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iʔ tmxʷulaxʷtət t swiws iʔ sqilxʷ:  iʔ nqəlxʷskʷist swiws iʔ sqilxʷ t nk̓mip (The Land of Osoyoos Indian Band sqilxʷ:The placenames of Osoyoos Indian Band) | Sen'Pok'Chin School Exhibition

iʔ nqəlxʷskʷist swiws iʔ sqilxʷ t nḱnip is a project-based learning opportunity in which the SenPokChin students visited several cultural sites and learned the cultural history and practices of these important cultural sites. Students were asked to interpret their understanding of each placename through art. This exhibit is a compilation of SenPokChin student art recognizing their understanding of the importance of specific placenames within nḱmip.Sənpaqcin sənmamayaʔtn l nʕalmxənitkʷ ,swiws iʔ sqilxʷ, xʷic̓əc̓x iʔ sənmamayaʔtn swiws iʔ sqilxʷ,  xʷic̓əc̓xiʔ  sənmamayaʔtn tnqəlxʷskʷist.

(SenPokChin Elementary School is based in Oliver, BC and is operated by the Osoyoos Indian Band.)

nqilxʷcn təl nk̓mip sqilxʷ uɬ iʔ sənmycins iʔ lut iʔ x̌yaɬnxʷ ɬck̓ʷƛ̓aps Iʔ kc̓aws sənpaqcin ksuwitms ək̓əɬk̓ʷul̓ xiʔt nwist uɬ miʔs paʔx̌ iʔ ksmipnus iʔ aʔ cmamyaʔyam

(The school name, SenPokChin, is a nqəlxʷskʷist word from the Nk’mip people and is translated to mean “the light of a new day”.)

sənpaqcin k̓əɬ wiks iʔ sənmamayaʔtn mi cnk̓ʷin kmeɬ k̓əl nʕalmxnitkʷ sqilxʷ iliʔ iʔ  ksmipnwiɬns iʔ scəcmalaʔ ixiʔ əctəlxus uɬ iʔ scəcmalaʔ iʔ ƛ̓xəxƛ̓aps nixʷ iʔ nk̓ʷcwixʷ 

(The mission of SenPokChin is to strive to provide excellence in academic and cultural learning while fostering individual growth in each student. It is the vision for SenPokChin to be the school of choice for the Nk’mip people where the learning needs of all students are considered and parents and community members feel welcome. Our students have a strong desire to learn and have pride in their language, culture and heritage.)

In understanding SenPokChin student art about the significance of nqəlxʷskʷist (place names), it is necessary to have an understanding of how sqilxʷ t nḱmip (Okanagan of nḱmip) understand the land. For example the word for tmxʷulaxʷ (land) has the following understanding for sqilxʷ people.

tmxʷulaxʷ  is made up of several words:

The first word that is contained in tmxʷulaxʷ is the word tmixʷ. 

tmixʷ--refers to all of living things...humans, animals, birds, insects, plants, water, land air and every other living things. Other concepts contained in the word tmixʷ: soul, spirit, power, any living thing

tmixʷ also refers to a relationship between all living things. There is an inter-relationship and interconnection that exists that governs how all living things co-exist together. That interrelationship and interconnectedness between tmixʷ is the basis of our spirituality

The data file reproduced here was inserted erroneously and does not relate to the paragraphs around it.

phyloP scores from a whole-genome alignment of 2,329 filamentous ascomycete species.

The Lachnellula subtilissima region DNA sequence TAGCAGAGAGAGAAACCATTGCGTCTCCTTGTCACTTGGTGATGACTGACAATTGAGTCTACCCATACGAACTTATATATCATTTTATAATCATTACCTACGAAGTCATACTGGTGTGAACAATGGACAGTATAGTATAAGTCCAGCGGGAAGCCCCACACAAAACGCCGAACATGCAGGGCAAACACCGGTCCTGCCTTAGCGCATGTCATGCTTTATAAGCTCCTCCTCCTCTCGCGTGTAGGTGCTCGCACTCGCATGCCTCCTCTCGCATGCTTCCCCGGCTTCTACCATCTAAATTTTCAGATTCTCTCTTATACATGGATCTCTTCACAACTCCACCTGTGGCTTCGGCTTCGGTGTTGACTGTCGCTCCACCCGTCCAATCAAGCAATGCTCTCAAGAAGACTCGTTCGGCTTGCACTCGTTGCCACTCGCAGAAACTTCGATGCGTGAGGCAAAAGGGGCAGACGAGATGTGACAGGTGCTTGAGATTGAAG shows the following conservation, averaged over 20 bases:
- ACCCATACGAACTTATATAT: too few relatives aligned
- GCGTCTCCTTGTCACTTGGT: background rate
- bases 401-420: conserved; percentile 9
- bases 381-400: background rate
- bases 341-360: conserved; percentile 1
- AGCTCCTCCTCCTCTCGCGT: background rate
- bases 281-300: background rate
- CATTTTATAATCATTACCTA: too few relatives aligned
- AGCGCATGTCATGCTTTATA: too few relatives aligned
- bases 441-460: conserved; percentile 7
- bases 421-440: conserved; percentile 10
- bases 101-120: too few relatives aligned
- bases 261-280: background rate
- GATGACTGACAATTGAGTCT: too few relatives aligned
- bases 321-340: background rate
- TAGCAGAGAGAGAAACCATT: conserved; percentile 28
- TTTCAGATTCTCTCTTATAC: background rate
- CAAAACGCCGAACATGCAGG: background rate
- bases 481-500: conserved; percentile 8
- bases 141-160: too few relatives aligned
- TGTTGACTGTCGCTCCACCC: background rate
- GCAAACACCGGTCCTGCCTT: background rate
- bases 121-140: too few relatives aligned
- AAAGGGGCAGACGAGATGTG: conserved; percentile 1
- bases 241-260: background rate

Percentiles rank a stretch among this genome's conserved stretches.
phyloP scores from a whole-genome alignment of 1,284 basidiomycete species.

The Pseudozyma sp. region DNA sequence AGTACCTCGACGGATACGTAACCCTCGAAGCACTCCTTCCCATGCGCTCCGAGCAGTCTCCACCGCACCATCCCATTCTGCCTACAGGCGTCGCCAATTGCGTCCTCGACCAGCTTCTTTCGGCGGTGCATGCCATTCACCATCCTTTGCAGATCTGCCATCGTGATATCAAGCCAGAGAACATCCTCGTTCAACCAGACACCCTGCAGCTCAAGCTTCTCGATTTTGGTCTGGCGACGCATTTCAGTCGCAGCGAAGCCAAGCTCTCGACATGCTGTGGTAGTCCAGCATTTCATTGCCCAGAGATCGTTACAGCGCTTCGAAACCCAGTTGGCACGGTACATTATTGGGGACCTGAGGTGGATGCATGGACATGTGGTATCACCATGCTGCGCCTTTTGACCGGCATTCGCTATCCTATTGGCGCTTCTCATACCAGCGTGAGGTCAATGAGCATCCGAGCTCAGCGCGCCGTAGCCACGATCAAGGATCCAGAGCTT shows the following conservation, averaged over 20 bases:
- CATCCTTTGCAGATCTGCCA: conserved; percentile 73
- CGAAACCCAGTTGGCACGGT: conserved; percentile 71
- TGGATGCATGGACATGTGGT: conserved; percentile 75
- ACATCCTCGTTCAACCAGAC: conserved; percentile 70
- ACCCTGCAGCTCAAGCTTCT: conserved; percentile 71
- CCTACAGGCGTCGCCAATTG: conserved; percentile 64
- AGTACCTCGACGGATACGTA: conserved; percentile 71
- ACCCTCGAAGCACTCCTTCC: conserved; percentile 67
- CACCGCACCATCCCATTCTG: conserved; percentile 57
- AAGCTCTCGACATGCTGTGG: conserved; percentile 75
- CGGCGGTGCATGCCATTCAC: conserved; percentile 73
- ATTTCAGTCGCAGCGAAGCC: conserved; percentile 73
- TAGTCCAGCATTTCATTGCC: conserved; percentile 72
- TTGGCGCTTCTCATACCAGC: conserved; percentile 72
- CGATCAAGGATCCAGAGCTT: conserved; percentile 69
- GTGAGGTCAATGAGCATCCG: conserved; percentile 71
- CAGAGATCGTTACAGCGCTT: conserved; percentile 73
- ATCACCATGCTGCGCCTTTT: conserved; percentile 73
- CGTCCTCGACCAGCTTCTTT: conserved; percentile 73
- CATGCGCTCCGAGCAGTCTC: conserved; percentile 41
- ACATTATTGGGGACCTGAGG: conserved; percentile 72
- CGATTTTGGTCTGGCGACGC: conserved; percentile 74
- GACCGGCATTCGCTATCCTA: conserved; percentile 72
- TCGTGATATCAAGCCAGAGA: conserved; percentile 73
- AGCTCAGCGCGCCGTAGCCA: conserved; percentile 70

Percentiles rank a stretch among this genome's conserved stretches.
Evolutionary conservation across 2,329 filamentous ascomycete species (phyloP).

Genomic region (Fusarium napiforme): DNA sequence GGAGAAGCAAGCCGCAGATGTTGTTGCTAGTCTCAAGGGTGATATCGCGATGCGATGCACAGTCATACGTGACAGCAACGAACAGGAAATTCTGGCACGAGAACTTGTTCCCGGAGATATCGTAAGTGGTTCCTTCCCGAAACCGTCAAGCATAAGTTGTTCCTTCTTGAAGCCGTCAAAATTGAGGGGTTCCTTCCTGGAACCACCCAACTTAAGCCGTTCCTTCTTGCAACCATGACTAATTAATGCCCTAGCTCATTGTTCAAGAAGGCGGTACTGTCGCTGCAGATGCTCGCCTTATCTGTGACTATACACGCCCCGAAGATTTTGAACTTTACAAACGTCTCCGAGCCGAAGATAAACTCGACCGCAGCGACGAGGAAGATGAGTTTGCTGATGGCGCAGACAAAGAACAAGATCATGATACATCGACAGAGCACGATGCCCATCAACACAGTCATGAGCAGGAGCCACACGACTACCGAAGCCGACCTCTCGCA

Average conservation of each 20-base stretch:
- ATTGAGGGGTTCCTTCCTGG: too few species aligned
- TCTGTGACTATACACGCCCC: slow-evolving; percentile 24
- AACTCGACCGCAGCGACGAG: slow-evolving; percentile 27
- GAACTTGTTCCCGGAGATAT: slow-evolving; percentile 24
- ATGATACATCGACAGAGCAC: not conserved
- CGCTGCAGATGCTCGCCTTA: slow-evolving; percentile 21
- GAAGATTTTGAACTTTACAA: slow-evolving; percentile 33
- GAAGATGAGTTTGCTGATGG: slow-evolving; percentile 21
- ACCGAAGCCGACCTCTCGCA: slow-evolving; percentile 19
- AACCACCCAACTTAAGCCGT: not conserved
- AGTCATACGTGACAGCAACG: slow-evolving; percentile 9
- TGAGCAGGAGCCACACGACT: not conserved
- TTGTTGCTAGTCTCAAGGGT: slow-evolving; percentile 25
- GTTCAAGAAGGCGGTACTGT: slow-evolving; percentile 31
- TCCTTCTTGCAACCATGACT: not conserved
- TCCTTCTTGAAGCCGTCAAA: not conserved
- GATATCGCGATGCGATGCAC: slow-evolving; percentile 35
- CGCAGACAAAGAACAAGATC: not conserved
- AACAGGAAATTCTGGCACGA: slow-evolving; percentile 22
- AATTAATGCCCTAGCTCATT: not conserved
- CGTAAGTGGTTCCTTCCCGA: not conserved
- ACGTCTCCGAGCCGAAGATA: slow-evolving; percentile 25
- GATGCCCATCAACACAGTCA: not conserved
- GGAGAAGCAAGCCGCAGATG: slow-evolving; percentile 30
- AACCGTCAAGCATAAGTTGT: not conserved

tmixʷ also has very special spiritual meaning in terms of the interconnectedness of all living things. For example through training and ceremony sqilxʷ earn their sumixʷ. Which has been termed “spirit helper” but has much more meaning then the English translation. Through sumixʷ is where all sqilxʷ medicine and healing powers come from. In essence it is through tmixʷ that we achieve our greatest strength.

Another word contained in the word tmxʷulaxʷ is the word derived from xʷul.

The concept of xʷul can be understood as the energy of an object that is spinning. So one understanding of the concept of xʷul in tmxʷulaxʷ is the act of the earth spinning on its own accord.

Another concept of xʷul in the word tmxʷulaxʷ is the cyclic connection of the day to night, month to month and season to season that revolves seasonally and that all living things are interconnected to that seasonal and generational cyclic system.

The last concept in the word tmxʷulaxʷ refers to the part of the word ulaxʷ which refers to the physical properties and/or physical systems that make up the land.

Within the concept of ulaxʷ are the meanings that connect to the systems of habitat, ecosystem, climate, elevation and all other physical properties that enable tmixʷ to coexist together on the land.

The concept of tmxʷulaxʷ then refers to the tmixʷ place that continuously spins on from its own energy and continuously regenerates itself from day-to-day, season-to-season, year-to-year, generation-to-generation in an ongoing cycle of life on the land.

From sqilx understanding of tmxʷulaxʷ we can revisit the place names.

Upon visiting akɬlilxʷ (Spotted Lake), nʔaylintn (McIntyre Bluff), coyote’s sxʷulɬxʷ, and nq’aysxən (nk’mip pictograph site) and hearing the traditional chaptikʷ (stories) associated with the sites; the students were inspired to create art that reflected these stories, the landforms, bodies of water, and plants and animals of the area.

Limlimt to our Traditional Knowledge Keepers; Delphine Derrickson, Herman Edwards, Morning Dove Hall, Richard Armstrong, Pierre Kruger, Chad Eneas and Henry Michel who shared their teachings with the students. We also give thanks to Delphine Derrickson and Jeanette Armstrong for their language expertise and understandings that helped guide the gallery write up.